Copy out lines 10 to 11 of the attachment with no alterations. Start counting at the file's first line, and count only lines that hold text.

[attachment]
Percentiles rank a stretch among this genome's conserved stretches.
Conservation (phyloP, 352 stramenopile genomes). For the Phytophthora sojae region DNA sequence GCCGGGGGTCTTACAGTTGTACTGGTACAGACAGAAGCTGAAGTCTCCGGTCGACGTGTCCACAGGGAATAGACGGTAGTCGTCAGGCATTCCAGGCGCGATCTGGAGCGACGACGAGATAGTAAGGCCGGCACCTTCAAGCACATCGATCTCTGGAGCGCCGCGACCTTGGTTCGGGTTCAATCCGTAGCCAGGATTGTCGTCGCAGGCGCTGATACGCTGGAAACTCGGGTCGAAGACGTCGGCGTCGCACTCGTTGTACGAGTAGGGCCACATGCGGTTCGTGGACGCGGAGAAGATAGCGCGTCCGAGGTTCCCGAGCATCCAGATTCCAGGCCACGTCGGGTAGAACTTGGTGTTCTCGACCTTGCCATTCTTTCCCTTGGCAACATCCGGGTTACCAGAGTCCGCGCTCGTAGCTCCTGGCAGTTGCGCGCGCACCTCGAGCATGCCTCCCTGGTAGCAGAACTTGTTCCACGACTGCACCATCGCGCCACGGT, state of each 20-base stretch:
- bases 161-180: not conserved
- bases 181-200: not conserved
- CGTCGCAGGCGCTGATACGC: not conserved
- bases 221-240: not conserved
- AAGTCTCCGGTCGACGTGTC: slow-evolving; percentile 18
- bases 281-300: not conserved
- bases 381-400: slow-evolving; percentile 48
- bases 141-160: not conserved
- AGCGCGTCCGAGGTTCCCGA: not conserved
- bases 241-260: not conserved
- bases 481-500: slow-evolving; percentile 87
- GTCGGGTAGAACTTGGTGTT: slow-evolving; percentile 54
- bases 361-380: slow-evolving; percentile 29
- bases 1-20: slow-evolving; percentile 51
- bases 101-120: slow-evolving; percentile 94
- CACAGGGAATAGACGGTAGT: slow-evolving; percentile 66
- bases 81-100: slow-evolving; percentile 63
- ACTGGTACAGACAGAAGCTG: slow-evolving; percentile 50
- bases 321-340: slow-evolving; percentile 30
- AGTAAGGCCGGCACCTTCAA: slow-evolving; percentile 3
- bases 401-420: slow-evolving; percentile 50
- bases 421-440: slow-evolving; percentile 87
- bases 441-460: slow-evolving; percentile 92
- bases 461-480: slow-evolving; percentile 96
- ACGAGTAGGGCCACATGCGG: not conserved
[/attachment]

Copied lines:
- bases 141-160: not conserved
- AGCGCGTCCGAGGTTCCCGA: not conserved